The Abaco Club in The Bahamas is a true paradise, Malcolm Campbell explains why...
The Abaco Club – Where You Won’t Want To Leave
In today’s lexicon of grossly abused words and crudely molested phrases, it seems that the noun ‘paradise’ has enjoyed a sudden surge from a disappointingly low rating to a point where it now finds itself in the higher echelons rubbing shoulders with the other victims of the current obsession with rampant hyperbole.
It is not quite yet at the top of the leaderboard, however, a position still held comfortably by ‘awesome’, now the standard description for just about everything under the sun from the arrival of the No 32 bus, if it turns up within 20 minutes of its scheduled time, to the golf commentator’s description of any metal wood shot that actually gets airborne and passes the ladies’ tee box.
Following a recent visit I find myself leaning towards the use of ‘paradise’ to describe a rather splendid outpost of barefoot golfing luxury in the Bahamas known to the wider world as The Abaco Club on Winding Bay.
Mindful of the fact that the Concise Oxford Dictionary would have us believe that ‘paradise’, in its most appropriate usage, suggests a state of supreme bliss, a garden of Eden, even a heaven, to actually lavish the word on a golf course development, however barefoot its luxuries may be, one has to be careful not to get too carried away.
Before running to final judgment on the ‘paradise’ issue there remains no argument at all, however, regarding the question of luxury.
And if one subscribes to the Frank Lloyd Wright philosophy of “give me the luxuries of life and I will gladly do without the necessities” the opportunity to forego the essentials in favour of the epicurean will not be more easily found than here at the northeastern end of the long string of islands that make up the archipelago state that is the Bahamas.
In the search for great golfing outposts with the power to rejuvenate and pamper the golfing soul, the Abaco Club on Winding Bay will find no embarrassment at all in staking a claim to be right up there with the best of them.
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A one-time Ritz Carlton development that has also had Peter de Savery’s name on the title deeds, The Abaco Club was recently acquired by David Southworth, that master of well judged acquisition, whose Southworth Development LLC is a leader in the international golf resort community with properties throughout the United States and notably the glorious Machrihanish Dunes on the Mull of Kintyre on Scotland’s west coast.
Given that the Abaco Club fits right into the Frank Lloyd philosophy, it was no surprise on my recent visit down there to find a rather decent bottle of claret in the company of former Open Champion and Ryder Cup Captain, Darren Clarke.
The game’s favourite bon vivant has owned a house at Abaco for more than a decade and spends a deal of time there, happily eschewing the necessities in favour of something rather more indulgent.
And why not? This tropical retreat lacks for nothing at all.
It boasts a very fine Donald Steel/Tom Mackenzie designed golf course, to which David Southworth’s people have recently given a bit of a makeover, with a practice ground that is nothing short of state of the art.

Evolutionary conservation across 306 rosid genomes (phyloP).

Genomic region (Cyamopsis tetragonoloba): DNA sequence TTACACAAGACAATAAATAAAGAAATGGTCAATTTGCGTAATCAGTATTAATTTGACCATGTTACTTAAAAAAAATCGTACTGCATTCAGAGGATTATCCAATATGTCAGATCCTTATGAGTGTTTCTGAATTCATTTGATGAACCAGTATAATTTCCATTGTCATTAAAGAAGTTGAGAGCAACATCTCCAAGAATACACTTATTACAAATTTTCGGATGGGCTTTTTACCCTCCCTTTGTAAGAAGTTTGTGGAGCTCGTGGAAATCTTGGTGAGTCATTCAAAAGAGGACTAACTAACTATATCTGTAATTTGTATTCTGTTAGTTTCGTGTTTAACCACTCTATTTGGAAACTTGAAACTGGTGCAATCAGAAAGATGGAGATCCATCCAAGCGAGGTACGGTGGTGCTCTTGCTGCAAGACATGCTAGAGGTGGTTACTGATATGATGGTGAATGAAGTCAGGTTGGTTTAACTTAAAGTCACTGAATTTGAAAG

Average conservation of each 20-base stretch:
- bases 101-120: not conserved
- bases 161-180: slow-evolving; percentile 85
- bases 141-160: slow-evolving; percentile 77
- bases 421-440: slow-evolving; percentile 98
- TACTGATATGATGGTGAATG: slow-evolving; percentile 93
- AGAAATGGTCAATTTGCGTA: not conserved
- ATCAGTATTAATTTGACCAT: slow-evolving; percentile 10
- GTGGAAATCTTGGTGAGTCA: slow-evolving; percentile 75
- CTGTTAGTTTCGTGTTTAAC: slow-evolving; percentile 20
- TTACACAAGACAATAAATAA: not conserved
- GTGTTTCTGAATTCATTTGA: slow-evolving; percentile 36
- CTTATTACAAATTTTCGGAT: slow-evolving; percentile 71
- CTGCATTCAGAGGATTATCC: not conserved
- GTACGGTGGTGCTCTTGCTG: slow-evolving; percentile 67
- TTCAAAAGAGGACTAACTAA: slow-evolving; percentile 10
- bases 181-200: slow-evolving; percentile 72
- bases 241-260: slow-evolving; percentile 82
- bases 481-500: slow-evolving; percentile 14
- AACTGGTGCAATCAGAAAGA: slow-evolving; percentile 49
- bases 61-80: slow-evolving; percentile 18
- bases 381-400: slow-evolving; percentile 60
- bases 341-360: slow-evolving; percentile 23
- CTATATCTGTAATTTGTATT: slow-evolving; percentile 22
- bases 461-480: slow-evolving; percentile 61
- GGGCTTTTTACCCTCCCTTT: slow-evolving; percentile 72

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“The range is one of the many great assets that the Abaco Club has to offer,” says Clark raising a depleting glass in its honour.
Very few take advantage of it more than the Irishman although he may soon have some competition from a couple of South Africans.
Thomas Aiken has recently become an owner and it will get even more crowded if Charl Schwartzel joins him as there is strong speculation that he soon will.
To even suggest that this island club is ‘exclusive’ is pitching the meaning of the word dangerously close the bottom of the superlative spectrum.
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And yet it remains accessible to the discerning golfing traveler ready to indulge the FLW philosophy.
Guests are made very welcome at the Club, where house rentals, and accommodation in cleverly designed and beautifully furnished cabanas, is readily available.
This is a true sporting club, offering a prize collection of activities.
Apart from the No 1 golf course in the Bahamas The Abaco Club offers a spa and fitness facility, water sports, tennis courts, gourmet dining and the club’s crown jewel, the spectacularly beautiful, two-mile long stretch of powder-soft beach.
In the surrounding waters, club members and guests have access to the area’s world-famous saltwater flats fishing, deep-sea fishing, and the serene boating and sailing waters of the Sea of Abaco.
In fact it’s the availability of salt flats fishing and the hunt for the famed and elusive permit fish that drew Daren Clarke to Abaco in the first place.
“I love to fish,” says the man from Portrush, raising that glass once more to reinforce the point. “And this is one of the best places for permit fishing anywhere. It’s sensational.”
So too is the golf. The Steel/Mackenzie layout has been described as a “tropical links”, which isn’t a bad designation, although allusions to “Scottish-style links” is pushing that particular fishing boat out a little too far.
However, the elements of maritime environment and wind are certainly common to both and the challenge is more than enough even for an Open Champion, as Clarke is swift to point out.
But if you are fortunate enough to make it there as a visitor, make the most of it. After three visits you need to join the Club or, like Darren, become a house owner.
And getting back to the original question; is it “Paradise”?
I don’t know, but if it isn’t you may just have to pass through The Abaco Club to get there.